“We’ve got to talk publicly about love and what it means to love our kids so that they’re in the best possible position to become the best of whoever they are,” said Behr, a member of the AASA National Commission on Learning 2025
and a key supporter of the Western Pennsylvania Learning 2025 Alliance.
“We’ve got 34 districts in the Western Pennsylvania Learning 2025 Alliance,” said Behr. “As a system and as a region, they’re thinking systematically about the culture we need to create. We only have 200 days in second grade
or 10th grade but they spend the first couple of weeks really focused on relationships and the relationships classroom teachers have not only with their students but also with parents, families and caregivers.”
Two Giants in Mental Health and Suicide Prevention
Other guests of the program included the leadership of two of America’s leaders in mental health and suicide prevention: The Cook Center for Human Connection and The Jed Foundation (JED), partnering organizations with AASA in its Mental Health Cohort.
The Cook Center’s current focus is on supporting children, families, and schools in eradicating suicide, as well as offering resources and support for those with mental health issues and their caregivers.
“We help educators help parents help their children,” said Anne Brown, president and CEO of the Cook Center. “We work with the schools because that's where parents and children are, but we know that there isn’t enough help and
support in schools. We help parents become the first line of support when they’re working with their children with anxiety and depression.”
Earlier this year, JED and AASA launched a multi-year initiative to develop and deploy a comprehensive approach to mental health and suicide prevention for school districts. The District Comprehensive Approach will provide PreK-12 school districts across the nation with an evidence-based framework—combined with expert support, best practices, and data-driven guidance—to protect mental health and prevent suicide for millions of students.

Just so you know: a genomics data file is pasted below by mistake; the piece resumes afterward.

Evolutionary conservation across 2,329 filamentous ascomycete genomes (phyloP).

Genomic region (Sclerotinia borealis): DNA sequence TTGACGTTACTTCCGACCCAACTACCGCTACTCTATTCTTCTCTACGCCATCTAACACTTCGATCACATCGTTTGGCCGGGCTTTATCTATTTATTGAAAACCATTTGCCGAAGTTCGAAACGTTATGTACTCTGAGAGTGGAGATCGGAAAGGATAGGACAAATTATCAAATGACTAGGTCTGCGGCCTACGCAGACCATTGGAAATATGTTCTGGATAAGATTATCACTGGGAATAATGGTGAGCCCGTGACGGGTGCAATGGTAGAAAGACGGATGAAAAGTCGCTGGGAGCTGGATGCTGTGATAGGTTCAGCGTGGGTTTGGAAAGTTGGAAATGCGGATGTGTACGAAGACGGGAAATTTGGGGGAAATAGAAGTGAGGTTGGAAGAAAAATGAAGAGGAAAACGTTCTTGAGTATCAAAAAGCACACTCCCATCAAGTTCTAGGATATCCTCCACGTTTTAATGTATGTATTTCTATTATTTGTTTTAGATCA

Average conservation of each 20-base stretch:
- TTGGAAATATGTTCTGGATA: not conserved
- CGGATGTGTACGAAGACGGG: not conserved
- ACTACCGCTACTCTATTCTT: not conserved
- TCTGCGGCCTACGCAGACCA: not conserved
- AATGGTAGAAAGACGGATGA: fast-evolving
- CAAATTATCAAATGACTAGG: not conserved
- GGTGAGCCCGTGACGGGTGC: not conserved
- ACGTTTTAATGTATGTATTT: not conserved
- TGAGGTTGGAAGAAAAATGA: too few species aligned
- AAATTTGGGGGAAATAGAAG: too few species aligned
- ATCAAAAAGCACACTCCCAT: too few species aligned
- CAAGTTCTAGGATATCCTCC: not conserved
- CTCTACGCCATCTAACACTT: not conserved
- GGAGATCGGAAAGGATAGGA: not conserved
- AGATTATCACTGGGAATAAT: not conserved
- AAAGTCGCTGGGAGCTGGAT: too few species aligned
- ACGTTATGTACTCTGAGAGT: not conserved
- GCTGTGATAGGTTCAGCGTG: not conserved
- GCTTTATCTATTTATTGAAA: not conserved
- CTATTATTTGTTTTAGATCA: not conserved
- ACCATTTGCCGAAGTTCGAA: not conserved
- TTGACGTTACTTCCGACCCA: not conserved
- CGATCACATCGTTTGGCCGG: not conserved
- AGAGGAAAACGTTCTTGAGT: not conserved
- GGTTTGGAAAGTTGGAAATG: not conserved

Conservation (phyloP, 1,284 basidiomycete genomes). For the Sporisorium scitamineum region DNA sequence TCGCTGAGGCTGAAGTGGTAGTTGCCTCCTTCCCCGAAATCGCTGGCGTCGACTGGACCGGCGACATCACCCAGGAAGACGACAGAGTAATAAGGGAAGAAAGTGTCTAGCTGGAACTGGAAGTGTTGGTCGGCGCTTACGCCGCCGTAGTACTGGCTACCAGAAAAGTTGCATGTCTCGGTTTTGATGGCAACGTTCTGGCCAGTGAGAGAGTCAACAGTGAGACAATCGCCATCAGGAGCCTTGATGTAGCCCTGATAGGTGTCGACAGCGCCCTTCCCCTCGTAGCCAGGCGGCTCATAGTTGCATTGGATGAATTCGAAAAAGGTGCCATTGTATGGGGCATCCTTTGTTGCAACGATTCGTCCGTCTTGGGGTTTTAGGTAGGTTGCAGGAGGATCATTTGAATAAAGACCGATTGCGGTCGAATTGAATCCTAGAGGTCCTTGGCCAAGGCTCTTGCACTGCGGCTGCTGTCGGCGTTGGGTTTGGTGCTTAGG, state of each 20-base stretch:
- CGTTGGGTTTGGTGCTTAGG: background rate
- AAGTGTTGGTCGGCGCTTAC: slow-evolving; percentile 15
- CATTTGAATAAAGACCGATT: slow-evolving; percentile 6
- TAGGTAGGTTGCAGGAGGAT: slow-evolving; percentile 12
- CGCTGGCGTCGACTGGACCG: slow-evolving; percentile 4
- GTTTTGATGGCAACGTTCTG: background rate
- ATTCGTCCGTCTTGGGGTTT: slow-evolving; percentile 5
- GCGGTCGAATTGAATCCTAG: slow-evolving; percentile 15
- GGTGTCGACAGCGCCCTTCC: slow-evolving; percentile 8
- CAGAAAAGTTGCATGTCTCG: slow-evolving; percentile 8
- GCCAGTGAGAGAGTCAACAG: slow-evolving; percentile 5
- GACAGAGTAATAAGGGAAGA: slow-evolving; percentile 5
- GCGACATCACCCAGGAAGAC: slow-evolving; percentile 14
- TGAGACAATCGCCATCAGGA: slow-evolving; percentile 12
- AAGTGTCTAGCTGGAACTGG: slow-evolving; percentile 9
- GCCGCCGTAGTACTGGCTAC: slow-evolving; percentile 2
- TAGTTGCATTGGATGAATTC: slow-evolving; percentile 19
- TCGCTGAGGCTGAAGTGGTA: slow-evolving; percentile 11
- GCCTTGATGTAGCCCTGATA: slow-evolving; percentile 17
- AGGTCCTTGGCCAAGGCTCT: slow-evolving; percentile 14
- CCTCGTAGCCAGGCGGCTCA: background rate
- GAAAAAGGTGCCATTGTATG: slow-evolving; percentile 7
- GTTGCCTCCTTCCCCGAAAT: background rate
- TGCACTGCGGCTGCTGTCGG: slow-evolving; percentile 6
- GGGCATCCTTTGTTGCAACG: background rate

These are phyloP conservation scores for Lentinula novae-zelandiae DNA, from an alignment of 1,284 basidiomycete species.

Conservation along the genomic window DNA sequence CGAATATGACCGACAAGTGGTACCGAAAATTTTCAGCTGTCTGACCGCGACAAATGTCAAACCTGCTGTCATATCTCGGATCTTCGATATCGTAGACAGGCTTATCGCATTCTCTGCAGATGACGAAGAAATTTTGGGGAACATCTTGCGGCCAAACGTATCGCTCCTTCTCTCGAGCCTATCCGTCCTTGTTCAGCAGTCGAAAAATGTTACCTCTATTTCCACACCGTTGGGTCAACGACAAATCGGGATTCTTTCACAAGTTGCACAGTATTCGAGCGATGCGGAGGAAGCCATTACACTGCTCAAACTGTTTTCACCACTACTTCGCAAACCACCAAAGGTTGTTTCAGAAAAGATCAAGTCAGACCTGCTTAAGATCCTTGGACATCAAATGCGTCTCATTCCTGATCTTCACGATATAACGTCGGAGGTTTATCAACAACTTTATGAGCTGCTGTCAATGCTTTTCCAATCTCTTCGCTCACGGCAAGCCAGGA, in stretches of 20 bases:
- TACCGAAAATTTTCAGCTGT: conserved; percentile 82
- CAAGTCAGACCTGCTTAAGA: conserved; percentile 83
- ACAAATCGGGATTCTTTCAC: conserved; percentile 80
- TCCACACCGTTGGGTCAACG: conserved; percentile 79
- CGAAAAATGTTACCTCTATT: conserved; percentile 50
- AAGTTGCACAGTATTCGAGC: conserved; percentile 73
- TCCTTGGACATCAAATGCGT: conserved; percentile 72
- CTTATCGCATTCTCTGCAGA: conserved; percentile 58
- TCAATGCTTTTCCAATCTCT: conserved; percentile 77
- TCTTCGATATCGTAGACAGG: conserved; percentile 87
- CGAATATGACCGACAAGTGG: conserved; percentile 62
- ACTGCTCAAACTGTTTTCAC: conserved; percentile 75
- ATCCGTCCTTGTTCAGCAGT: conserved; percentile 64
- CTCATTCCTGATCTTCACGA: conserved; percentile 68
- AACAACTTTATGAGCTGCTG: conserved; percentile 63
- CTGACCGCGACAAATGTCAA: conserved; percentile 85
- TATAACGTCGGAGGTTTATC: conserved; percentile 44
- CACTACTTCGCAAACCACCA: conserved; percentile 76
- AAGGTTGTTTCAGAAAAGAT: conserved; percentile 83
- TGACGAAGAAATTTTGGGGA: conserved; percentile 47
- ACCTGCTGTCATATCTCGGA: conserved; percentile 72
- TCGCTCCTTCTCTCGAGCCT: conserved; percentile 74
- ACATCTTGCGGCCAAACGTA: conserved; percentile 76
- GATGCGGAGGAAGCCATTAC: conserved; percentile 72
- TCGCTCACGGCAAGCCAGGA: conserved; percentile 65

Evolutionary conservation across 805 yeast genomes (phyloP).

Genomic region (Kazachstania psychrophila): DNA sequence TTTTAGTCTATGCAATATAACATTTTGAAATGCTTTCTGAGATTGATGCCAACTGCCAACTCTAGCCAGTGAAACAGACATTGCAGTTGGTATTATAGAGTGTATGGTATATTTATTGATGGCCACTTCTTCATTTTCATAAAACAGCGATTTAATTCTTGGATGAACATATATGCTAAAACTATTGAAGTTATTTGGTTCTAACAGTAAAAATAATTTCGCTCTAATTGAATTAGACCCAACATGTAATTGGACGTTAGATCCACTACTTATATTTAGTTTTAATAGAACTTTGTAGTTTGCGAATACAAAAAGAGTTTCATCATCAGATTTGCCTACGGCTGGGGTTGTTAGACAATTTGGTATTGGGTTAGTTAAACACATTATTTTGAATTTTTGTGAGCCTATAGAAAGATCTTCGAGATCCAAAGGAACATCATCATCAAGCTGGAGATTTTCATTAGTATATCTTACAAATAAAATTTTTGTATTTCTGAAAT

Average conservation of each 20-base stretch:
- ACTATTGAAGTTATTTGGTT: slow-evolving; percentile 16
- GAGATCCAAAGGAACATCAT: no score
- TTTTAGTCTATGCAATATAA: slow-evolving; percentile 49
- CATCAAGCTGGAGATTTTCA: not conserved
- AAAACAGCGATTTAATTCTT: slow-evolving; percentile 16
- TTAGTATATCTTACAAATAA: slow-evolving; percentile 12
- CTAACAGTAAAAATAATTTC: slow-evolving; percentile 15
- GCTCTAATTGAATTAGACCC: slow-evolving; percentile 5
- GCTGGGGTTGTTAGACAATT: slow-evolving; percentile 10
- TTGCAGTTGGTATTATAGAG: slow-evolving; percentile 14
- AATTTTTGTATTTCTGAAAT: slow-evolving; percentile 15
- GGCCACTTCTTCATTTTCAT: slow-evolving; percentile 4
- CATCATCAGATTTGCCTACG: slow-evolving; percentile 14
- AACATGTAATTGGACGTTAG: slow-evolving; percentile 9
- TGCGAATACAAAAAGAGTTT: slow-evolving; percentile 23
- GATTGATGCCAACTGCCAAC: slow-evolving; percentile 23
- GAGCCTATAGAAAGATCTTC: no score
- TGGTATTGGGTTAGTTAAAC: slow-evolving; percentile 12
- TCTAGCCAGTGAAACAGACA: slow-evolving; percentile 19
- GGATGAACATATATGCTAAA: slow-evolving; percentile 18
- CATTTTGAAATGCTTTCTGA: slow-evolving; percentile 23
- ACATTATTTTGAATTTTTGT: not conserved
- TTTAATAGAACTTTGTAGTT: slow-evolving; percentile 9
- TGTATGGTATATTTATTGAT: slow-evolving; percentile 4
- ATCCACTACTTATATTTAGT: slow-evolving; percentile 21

“JED is actioned-focused just like the work here and in Learning 2025 and the Mental Health Cohort,” Jennifer Reed, senior director, school and district programs, JED, an organization that partners with high schools and colleges to strengthen
the mental health substance, misuse and suicide prevention programs. “We take a data-informed and values-driven approach to identifying supports, opportunities and enhancements for your schools and districts.”
Ann Levett, then superintendent of Savannah-Chatham County School System, hosted the AASA SEL Cohort Spring Meeting as well as the 2020 Youth Apprenticeship Summit. She is
also a member of the Learning 2025 Commission. Currently serving as assistant executive director at AASA, she presided over a superintendent’s panel that made up the forum’s final presentation.
“We're all working to ensure that school leaders have everything that we can possibly give them to tackle this work,” said Levett. “We are all willing to acknowledge now the needs that we have around ensuring mental wellness.”
Rounding out the panel were Dan Bridges of Naperville (Ill.) Community Unit School District 203 and Dawn Apodaca of Mountain Air (New Mexico) Public Schools.
Bridges, whose district was a 2022 AASA Learning 2025 Lighthouse Demonstration System, talked about the importance of social and emotional learning in our schools and warned not to think of it as something that’s being added to the plate. “We
think of all the things we have to do to support students. (SEL is not) one more thing that’s added to our plate,” he said. “It is the plate. I think it's helping our staff really see the interconnectivity between social, emotional
learning, mental health support and work in the classroom.”
“Building relationships is extremely important,” said Apodaca. “That's our number-one mission. We are able to accomplish that through creative scheduling. We were getting kids to talk and tell us what the problems are and feel safe in
those conversations. We’re trying to think outside the box. It became a whole community (effort).”
“We have to lock arms,” said Imhoff during his remarks to conclude the program. We have to do this work together. We have to take care of one another, so we can serve.”
Click here to view the AASA Virtual Forum. (Passcode: Ez96E.!F)
Interested in joining AASA’s Mental Health and/or SEL Cohorts? Visit AASA’s cohorts page. If you’re interested in learning more about the AASA Learning 2025 Network, contact Mort Sherman, senior associate executive director, AASA Leadership Network, at firstname.lastname@example.org, or Ann Levett, assistant executive director, AASA Leadership Network at email@example.com.